: Davis brought a powerful sense of authority to "Solaris," Soderbergh's woefully overlooked tone-poem adaptation of Stanislaw Lem's 1961 sci-fi novel. As Dr. Gordon, Davis tried to convince troubled psychiatrist Chris Kelvin (George Clooney) that the woman who's visited him several times during his stay on a space station orbiting a mysterious planet isn't his dead wife but rather... something else. From the second you meet her, you know Gordon's in charge — at least from a logical and scientific point of view, if not an emotional one.


Nobody's Perfect: Davis has actually had a film career almost completely devoid of any considerable embarrassments. We suppose the hokey romance "Nights in Rodanthe" (2008) wasn't anything to write home about, but she held her head high while Richard Gere and Diane Lane made goo-goo eyes at each other. Even "Madea Goes to Jail" (2009) is considered one of the better Tyler Perry outings, and both "Eat Pray Love" (2010) and "Beautiful Creatures" (2013) at least had good intentions.

Moonlighting: Davis began her career on the stage, winning a Tony and a Drama Desk Award for her role in the Broadway production of August Wilson's "King Hedley II" (2001). She also won a second Drama Desk Award for Lynn Nottage's "Intimate Apparel" (2004) and a second Tony and a third Drama Desk Award for Wilson's "Fences" (2010).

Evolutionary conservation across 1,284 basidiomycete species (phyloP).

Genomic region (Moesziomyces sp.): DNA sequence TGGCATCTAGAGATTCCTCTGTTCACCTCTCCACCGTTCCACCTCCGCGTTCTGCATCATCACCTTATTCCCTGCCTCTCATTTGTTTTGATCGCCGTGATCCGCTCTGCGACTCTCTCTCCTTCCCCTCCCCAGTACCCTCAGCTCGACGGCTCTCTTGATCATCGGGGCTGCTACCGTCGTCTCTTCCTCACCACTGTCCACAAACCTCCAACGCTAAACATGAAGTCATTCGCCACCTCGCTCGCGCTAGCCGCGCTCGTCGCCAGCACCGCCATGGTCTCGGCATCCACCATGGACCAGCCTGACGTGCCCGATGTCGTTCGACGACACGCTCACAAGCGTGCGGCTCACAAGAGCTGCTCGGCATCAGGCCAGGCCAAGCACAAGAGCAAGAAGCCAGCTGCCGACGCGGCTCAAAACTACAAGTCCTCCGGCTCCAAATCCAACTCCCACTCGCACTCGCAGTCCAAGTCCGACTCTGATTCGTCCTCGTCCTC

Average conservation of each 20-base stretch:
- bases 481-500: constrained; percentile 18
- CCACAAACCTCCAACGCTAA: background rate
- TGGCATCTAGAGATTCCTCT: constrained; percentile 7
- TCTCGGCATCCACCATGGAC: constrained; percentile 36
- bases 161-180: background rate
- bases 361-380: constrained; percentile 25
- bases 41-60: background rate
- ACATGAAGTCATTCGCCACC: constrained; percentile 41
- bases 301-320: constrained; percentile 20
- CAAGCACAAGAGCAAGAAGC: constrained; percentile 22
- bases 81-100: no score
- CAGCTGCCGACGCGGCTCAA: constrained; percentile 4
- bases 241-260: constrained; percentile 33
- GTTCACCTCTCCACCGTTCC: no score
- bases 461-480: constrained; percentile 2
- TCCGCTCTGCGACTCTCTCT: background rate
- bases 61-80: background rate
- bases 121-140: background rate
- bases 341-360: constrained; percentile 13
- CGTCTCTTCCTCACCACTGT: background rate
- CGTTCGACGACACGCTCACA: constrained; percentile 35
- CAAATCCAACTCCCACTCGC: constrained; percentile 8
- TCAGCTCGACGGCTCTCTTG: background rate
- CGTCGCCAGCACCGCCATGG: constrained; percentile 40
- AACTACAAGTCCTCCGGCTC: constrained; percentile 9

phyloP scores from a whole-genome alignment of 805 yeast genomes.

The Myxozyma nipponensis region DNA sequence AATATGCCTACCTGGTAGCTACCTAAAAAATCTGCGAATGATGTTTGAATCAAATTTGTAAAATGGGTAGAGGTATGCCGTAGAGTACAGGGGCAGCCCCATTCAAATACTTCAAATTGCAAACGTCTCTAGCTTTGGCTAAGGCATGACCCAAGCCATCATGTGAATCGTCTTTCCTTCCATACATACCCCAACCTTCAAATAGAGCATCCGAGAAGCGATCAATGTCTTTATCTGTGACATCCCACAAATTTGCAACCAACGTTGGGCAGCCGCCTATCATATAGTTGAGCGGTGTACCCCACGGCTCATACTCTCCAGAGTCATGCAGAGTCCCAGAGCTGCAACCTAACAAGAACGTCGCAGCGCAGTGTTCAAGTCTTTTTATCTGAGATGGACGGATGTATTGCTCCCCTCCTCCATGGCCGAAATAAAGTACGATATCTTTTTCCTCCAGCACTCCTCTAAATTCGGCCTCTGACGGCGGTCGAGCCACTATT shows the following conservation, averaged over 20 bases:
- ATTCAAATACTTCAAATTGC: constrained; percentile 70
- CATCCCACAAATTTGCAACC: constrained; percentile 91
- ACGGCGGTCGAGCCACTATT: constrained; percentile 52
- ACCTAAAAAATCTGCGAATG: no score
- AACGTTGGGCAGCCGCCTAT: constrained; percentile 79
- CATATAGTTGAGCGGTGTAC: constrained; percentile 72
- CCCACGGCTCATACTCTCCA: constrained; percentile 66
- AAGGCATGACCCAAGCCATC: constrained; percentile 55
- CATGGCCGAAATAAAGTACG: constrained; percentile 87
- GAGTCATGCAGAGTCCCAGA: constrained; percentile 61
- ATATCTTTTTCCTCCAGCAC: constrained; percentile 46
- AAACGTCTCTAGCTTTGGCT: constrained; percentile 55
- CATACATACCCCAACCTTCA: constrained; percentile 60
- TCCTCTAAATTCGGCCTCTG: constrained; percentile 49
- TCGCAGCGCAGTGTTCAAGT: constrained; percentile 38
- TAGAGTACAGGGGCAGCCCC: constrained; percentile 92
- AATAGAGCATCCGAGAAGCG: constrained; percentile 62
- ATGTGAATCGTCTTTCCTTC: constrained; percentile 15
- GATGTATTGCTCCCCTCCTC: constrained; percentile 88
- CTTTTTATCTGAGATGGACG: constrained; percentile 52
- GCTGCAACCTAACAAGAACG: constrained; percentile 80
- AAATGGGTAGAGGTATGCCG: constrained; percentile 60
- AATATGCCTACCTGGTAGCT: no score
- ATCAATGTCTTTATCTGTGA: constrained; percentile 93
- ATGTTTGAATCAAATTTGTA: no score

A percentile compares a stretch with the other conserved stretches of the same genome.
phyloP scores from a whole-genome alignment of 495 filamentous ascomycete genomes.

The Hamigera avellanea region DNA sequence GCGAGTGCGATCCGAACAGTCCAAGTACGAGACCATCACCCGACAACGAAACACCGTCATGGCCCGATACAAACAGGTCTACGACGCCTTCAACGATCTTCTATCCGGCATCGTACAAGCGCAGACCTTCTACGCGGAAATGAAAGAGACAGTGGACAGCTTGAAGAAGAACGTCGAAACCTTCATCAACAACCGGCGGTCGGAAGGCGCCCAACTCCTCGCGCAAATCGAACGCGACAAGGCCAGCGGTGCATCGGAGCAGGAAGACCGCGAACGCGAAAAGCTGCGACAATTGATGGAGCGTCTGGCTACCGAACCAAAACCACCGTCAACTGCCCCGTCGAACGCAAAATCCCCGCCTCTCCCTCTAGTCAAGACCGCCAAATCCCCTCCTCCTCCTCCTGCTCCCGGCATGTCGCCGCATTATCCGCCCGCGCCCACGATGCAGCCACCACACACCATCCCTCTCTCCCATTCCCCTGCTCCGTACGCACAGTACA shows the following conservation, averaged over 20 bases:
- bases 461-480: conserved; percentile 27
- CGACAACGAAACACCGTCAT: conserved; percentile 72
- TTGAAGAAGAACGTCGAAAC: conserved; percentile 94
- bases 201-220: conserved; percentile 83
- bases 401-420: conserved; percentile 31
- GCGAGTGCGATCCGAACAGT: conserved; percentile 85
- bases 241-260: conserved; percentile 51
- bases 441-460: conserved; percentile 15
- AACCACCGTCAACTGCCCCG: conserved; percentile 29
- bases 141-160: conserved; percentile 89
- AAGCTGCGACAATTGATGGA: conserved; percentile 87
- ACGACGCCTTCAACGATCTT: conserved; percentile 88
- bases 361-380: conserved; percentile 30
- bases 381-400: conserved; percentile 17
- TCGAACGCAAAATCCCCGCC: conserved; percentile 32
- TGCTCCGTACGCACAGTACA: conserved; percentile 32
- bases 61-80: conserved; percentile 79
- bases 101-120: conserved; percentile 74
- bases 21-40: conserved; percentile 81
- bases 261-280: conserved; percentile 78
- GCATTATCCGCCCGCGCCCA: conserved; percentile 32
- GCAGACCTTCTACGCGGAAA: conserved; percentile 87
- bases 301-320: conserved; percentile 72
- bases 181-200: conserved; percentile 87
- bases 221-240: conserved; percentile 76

And for Her Next Acts: Davis will play Susie Brown, the mother of the Godfather of Soul, James Brown, in "Get On Up," opening Aug. 1. The biopic reunites her with her "The Help" director, Tate Taylor, and co-star, Octavia Spencer, who will play James' aunt, Anne Tunney. Davis will also appear opposite Chris Hemsworth in Michael Mann's action thriller, "Cyber," and with her "Out of Sight" co-star, Jennifer Lopez, in the support group drama, "Lila & Eve." Both films are scheduled to hit theaters in 2015.

[The 50 Greatest Actors Alive: No. 50 Brad Pitt]

[The 50 Greatest Actors Alive: No. 49 Sigourney Weaver]

[The 50 Greatest Actors Alive: No. 48 Joaquin Phoenix]

[The 50 Greatest Actors Alive: No. 47 Paul Giamatti]

[The 50 Greatest Actors Alive: No. 46 Forest Whitaker]

[The Greatest Actors Alive: No. 45 Matthew McConaughey]

What qualifies actors for a slot on Yahoo Movies' running list of the 50 Greatest Actors Alive? First, we limited the pool to actors who are still currently working. Other factors taken into consideration: Pure skill in the craft; their ability to disappear underneath the skin of the characters they portray; versatility and the range of their roles; ratio of strong performances to weak ones; quality of films acted in; quality of recent work; awards and accolades from peers.